9. Ronel Janse van Vuuren

    Great post. Characters have to be engaging in some way for me to stick with it (the plot has to be good, too).

    Ronel visiting on Author Toolbox day Things Every #Authorpreneur Should Know for 2019 #AuthorToolboxBlogHop

  10. I will sometimes push through a flat plot or a slower paced story if I really enjoy the characters. I will rarely – although it does happen occasionally – spend time with boring, flat characters if the plot and pacing is amazing. It depends on my mood. πŸ™‚

  11. I love sympathetic villains (Gotham really has me hooked for that!) but I know I need to get better at writing them myself. With TV, it’s so easy to connect with characters quickly. I find a lot of books don’t establish that connection fast enough, and for me I need to care about the characters early on or I lose interest.
    Great checklist for creating awesome characters πŸ™‚

  12. I like Steven James’ assertion: “There’s a long-running debate among those who teach writing and storytelling about whether stories are ‘plot-driven’ or ‘character-driven’ . . . . In truth, there’s no such thing as either a plot-driven or a character-driven story. All stories are tension driven.”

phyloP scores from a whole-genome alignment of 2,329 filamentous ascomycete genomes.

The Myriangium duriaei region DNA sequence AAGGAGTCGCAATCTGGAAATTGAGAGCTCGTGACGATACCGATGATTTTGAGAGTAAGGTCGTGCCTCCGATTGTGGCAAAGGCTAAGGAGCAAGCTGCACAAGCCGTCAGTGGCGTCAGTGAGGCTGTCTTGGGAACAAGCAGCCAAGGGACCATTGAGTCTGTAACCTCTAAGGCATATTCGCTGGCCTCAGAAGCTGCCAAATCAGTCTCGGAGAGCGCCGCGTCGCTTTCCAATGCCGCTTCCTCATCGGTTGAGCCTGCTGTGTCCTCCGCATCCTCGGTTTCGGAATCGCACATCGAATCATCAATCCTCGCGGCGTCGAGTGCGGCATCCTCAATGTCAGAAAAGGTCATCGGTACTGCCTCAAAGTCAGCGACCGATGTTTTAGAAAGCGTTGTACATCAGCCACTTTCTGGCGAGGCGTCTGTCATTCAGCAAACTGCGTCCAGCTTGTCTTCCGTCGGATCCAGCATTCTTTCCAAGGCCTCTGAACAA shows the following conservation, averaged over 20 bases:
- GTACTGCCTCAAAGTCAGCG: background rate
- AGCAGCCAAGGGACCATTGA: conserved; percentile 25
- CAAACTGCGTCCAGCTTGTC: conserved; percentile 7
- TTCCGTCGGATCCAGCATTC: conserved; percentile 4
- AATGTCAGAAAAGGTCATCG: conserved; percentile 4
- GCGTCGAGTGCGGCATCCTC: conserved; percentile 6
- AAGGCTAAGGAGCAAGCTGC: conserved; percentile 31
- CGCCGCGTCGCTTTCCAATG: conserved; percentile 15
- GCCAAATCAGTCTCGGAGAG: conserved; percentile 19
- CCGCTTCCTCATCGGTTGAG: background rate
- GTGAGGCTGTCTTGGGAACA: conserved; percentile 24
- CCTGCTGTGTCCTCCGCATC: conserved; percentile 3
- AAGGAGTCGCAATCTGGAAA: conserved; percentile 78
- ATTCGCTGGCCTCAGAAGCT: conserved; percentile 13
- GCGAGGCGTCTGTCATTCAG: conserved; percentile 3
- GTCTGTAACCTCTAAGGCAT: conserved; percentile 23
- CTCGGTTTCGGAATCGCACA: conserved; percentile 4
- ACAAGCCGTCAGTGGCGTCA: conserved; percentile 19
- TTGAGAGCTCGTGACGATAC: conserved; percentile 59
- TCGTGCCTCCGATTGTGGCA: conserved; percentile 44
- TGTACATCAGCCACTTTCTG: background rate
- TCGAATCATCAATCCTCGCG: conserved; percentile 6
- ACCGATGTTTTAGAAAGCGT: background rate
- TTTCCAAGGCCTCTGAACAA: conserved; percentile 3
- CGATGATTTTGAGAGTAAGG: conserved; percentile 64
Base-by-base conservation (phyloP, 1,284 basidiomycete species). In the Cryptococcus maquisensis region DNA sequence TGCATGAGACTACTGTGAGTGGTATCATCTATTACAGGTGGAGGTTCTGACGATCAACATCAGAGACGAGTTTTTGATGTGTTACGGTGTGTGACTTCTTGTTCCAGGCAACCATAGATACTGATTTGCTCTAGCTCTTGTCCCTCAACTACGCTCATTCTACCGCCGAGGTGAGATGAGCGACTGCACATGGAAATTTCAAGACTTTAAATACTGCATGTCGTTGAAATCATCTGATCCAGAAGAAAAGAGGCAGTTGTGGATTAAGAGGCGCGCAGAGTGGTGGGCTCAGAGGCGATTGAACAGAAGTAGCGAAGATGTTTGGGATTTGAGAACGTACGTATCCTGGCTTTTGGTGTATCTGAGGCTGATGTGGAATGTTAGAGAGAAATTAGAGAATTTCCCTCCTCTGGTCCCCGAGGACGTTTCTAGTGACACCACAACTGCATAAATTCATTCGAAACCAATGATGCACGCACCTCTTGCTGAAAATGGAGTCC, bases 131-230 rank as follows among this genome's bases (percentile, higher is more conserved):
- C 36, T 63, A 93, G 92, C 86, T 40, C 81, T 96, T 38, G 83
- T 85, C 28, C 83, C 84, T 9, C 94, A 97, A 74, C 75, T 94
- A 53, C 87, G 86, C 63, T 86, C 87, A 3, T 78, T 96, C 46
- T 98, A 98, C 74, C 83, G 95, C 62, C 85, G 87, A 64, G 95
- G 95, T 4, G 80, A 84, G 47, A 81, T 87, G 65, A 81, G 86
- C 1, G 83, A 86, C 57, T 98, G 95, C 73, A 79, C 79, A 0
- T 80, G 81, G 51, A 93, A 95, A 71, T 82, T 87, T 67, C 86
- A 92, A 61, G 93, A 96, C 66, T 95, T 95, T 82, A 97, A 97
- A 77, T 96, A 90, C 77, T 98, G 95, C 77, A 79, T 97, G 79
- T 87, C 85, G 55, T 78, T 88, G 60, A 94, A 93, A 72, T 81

I would put tension at the heart of reader engagement, but empathy and vicarious experience are also important draws.

  13. I think both great character development and settings are so important.

  14. Victoria Marie Lees

    Great information here, Anna. I was thinking. Sometimes the antagonist can be inanimate as in nature, weather, or time. What do you think? Characters are essential for a good story. And they all need a compelling backstory so the reader knows why they are like they are.

    Thanks so much for assisting your fellow writer. All best to you this year!
    http://victoriamarielees.blogspot.com

  15. I have to have characters I care about (at least partly!) or I won’t keep reading. Like you, I love it when I can sympathize with both the hero and the villain. Villains who might be right are one of my favorite things! As for setting, it must be vivid and set the mood. I like your example with The Magicians. Also the Harry Potter world. That stands out so strongly for many people.